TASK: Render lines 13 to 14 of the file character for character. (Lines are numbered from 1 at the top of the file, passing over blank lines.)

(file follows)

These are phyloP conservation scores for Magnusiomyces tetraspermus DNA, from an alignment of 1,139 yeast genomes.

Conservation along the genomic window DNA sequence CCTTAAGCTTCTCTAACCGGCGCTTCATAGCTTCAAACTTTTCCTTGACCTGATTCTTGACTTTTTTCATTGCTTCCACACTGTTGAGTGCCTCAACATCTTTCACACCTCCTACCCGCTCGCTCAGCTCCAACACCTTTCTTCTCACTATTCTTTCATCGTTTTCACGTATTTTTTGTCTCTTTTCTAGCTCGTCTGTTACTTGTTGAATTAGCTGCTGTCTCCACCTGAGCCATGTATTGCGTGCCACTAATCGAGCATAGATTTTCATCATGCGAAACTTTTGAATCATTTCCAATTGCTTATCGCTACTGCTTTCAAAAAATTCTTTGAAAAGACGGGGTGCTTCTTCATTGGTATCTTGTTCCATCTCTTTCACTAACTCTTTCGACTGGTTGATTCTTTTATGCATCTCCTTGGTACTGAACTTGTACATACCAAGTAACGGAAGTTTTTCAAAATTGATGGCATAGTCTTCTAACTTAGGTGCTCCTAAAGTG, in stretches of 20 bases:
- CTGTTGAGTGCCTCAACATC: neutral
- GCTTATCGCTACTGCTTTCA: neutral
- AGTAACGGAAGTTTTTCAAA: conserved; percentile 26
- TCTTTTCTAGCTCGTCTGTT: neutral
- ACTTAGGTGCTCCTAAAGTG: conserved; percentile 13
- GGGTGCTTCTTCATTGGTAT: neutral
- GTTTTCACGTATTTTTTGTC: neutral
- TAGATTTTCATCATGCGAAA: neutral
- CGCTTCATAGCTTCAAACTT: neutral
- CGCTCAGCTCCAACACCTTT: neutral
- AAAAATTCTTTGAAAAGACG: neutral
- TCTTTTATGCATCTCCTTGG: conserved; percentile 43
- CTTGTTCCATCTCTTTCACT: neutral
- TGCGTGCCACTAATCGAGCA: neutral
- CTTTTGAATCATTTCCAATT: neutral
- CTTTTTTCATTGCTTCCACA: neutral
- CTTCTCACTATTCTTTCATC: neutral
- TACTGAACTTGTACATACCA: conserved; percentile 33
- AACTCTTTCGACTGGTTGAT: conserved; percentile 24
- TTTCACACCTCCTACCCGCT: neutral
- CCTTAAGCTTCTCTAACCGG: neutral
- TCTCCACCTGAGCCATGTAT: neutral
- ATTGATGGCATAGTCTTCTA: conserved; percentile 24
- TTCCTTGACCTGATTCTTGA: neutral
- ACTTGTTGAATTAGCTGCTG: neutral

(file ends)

- AAAAATTCTTTGAAAAGACG: neutral
- TCTTTTATGCATCTCCTTGG: conserved; percentile 43